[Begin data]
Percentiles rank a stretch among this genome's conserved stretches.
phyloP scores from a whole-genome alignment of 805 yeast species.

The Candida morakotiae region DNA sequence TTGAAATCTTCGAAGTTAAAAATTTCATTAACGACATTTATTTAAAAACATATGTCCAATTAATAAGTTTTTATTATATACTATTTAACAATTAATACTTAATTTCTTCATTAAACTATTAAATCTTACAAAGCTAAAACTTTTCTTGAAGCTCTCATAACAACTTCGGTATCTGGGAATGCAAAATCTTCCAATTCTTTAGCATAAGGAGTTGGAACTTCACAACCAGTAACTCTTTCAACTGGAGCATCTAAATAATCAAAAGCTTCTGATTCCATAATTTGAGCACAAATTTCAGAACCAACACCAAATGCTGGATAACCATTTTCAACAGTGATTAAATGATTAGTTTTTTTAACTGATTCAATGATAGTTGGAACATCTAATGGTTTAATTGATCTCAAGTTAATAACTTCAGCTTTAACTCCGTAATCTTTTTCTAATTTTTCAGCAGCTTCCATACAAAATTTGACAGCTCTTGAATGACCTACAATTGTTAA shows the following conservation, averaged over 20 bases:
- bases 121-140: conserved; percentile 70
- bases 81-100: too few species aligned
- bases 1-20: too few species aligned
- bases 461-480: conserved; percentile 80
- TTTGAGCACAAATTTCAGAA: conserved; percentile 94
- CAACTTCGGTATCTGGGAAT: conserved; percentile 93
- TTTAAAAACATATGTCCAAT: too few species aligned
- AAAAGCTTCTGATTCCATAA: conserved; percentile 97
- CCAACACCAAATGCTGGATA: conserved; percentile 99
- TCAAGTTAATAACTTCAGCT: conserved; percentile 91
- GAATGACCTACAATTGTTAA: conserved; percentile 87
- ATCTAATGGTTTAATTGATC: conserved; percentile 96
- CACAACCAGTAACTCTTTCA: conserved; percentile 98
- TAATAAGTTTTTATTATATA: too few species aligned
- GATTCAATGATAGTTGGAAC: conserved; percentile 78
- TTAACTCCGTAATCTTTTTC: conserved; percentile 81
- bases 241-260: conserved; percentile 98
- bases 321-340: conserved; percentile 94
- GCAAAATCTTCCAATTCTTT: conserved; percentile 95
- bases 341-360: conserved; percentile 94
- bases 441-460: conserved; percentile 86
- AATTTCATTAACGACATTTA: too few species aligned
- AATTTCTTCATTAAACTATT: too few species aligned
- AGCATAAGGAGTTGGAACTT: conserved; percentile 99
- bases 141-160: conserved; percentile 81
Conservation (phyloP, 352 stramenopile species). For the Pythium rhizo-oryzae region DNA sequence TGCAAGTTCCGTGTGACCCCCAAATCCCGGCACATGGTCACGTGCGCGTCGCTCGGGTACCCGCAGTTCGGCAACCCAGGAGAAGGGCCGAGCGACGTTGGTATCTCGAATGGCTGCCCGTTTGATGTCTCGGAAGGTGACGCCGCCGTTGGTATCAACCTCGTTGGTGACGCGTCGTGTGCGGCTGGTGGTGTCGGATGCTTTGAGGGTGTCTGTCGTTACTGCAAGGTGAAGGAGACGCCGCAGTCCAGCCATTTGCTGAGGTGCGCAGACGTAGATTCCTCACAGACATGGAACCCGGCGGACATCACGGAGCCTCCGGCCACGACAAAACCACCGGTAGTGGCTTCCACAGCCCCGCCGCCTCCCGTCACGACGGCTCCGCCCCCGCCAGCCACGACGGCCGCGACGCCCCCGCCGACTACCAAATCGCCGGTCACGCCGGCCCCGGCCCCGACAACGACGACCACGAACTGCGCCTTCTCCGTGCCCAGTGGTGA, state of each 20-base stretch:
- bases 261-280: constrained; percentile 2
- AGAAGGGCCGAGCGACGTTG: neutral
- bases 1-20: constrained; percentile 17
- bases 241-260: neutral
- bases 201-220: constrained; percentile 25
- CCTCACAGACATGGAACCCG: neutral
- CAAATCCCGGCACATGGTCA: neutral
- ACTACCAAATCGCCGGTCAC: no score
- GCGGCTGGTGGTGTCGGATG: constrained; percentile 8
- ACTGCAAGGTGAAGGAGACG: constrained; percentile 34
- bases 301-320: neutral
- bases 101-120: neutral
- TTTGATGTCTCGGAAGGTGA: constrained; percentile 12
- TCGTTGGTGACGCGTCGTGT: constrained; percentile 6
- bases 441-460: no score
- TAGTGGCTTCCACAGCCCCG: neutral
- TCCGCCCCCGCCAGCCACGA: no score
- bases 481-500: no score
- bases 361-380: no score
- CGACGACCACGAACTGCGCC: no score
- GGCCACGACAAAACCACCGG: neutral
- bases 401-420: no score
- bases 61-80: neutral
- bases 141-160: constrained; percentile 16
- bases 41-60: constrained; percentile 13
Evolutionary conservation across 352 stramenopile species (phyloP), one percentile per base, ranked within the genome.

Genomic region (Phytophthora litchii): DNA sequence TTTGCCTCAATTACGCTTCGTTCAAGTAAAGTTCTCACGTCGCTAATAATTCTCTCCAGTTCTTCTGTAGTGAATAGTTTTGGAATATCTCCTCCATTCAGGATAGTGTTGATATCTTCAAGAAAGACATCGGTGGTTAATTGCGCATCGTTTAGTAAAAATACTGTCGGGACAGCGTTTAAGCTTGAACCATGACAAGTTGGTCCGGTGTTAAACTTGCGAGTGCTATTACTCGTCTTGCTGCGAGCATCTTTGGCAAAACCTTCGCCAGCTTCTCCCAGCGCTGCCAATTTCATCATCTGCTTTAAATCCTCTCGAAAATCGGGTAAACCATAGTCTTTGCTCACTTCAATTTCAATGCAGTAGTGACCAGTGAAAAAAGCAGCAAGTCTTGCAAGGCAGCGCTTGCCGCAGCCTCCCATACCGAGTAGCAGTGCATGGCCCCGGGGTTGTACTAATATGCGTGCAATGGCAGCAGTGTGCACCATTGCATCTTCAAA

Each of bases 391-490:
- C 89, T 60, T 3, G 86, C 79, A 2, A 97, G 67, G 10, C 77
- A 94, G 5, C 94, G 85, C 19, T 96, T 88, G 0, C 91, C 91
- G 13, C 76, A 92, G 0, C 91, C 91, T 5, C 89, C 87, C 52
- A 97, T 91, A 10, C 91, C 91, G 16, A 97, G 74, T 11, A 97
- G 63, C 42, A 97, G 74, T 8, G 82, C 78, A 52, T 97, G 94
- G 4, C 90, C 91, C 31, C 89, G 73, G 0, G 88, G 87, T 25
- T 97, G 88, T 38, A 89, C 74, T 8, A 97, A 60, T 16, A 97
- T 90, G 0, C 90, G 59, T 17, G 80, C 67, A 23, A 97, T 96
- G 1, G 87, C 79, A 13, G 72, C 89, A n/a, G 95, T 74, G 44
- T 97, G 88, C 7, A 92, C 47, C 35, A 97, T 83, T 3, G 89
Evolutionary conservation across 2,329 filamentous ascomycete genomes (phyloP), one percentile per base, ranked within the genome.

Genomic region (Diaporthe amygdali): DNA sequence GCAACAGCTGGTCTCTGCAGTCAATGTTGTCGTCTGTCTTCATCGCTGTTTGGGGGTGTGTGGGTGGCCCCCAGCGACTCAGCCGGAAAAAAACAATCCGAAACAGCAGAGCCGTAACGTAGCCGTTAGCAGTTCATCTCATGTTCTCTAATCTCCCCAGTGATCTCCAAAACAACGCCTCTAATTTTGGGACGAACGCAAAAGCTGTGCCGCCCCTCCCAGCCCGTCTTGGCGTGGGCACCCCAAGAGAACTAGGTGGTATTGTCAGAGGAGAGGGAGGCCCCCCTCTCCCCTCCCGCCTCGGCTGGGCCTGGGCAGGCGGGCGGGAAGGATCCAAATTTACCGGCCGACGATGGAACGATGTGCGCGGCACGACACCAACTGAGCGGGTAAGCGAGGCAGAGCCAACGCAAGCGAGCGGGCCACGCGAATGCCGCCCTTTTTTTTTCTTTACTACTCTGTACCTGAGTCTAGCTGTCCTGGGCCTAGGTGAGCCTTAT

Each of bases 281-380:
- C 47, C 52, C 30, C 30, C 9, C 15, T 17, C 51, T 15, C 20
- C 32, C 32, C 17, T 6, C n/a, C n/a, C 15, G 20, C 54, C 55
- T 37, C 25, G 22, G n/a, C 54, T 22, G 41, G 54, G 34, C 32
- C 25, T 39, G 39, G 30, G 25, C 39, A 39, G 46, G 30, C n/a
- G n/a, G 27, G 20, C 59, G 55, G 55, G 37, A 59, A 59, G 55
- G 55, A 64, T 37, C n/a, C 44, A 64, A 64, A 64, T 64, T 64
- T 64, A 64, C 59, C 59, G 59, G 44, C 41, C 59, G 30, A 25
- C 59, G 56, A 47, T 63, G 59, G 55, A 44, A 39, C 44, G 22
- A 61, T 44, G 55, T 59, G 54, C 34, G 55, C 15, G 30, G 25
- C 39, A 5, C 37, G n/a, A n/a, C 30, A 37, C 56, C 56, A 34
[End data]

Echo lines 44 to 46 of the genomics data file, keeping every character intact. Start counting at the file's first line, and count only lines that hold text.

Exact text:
- bases 441-460: no score
- TAGTGGCTTCCACAGCCCCG: neutral
- TCCGCCCCCGCCAGCCACGA: no score